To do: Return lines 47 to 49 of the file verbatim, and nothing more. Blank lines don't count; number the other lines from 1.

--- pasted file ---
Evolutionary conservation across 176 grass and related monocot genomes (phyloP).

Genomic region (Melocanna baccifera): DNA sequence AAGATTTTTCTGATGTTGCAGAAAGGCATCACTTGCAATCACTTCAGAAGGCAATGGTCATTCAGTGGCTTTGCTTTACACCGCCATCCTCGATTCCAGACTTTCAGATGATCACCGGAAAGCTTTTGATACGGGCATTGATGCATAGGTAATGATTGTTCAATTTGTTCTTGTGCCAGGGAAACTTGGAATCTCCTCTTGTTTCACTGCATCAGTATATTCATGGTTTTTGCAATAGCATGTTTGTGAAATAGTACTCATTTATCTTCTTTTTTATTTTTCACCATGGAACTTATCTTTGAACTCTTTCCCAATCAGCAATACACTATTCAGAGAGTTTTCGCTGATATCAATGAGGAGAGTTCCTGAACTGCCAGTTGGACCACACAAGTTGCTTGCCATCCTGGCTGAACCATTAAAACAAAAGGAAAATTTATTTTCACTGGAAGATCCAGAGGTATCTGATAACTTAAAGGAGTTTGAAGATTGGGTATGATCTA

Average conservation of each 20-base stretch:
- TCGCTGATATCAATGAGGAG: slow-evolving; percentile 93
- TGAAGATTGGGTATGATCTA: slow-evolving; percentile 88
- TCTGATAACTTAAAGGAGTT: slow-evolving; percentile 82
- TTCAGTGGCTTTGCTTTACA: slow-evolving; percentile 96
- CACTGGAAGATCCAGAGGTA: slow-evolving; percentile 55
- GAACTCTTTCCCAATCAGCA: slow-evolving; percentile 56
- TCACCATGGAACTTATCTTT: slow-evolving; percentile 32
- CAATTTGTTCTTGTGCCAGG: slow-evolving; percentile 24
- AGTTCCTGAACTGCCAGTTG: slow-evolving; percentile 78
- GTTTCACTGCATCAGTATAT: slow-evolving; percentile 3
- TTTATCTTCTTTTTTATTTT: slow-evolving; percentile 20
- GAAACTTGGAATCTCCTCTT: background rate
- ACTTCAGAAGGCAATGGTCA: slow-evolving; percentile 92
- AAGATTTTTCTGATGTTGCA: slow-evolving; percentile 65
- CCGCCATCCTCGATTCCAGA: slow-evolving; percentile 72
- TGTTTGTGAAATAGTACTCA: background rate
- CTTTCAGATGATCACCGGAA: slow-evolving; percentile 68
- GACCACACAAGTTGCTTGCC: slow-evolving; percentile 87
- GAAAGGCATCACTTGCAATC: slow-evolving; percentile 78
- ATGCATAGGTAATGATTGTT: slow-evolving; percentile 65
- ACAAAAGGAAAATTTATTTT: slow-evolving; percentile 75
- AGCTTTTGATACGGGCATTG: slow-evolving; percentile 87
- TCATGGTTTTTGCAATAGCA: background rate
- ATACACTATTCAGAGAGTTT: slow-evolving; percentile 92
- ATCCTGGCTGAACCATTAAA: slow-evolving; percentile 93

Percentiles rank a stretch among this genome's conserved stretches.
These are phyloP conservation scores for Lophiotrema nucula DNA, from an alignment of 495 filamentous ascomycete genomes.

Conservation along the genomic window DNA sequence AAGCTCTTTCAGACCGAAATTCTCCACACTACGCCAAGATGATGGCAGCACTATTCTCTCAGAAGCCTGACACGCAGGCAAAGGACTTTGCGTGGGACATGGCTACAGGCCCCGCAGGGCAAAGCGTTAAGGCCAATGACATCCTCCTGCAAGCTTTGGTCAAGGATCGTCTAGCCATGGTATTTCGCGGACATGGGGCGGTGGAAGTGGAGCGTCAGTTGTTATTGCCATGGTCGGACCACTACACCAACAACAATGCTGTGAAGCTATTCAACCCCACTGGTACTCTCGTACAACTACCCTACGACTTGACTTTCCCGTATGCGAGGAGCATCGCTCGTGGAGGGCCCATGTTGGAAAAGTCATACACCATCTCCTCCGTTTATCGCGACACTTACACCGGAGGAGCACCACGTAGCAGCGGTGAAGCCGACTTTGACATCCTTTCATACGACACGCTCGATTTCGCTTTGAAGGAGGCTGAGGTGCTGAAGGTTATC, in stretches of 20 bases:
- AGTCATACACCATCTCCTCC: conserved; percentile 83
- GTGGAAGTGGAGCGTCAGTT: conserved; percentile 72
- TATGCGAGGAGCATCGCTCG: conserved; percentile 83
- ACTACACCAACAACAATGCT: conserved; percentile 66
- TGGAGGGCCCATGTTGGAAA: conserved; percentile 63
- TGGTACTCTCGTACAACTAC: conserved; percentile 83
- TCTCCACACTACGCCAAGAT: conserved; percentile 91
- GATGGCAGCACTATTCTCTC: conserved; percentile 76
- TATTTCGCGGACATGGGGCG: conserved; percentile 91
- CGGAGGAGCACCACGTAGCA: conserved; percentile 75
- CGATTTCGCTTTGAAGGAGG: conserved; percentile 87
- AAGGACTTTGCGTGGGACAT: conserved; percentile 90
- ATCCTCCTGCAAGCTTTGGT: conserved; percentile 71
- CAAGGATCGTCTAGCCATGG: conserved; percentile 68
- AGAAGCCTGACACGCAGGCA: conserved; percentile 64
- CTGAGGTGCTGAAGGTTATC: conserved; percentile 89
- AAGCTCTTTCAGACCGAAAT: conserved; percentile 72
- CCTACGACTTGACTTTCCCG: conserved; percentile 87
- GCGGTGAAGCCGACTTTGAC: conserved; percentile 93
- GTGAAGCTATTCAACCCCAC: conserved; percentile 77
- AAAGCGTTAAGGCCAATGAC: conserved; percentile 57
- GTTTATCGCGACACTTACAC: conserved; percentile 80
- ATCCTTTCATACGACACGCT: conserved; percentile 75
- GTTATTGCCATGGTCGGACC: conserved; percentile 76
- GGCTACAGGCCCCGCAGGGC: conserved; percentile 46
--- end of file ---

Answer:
- CTGAGGTGCTGAAGGTTATC: conserved; percentile 89
- AAGCTCTTTCAGACCGAAAT: conserved; percentile 72
- CCTACGACTTGACTTTCCCG: conserved; percentile 87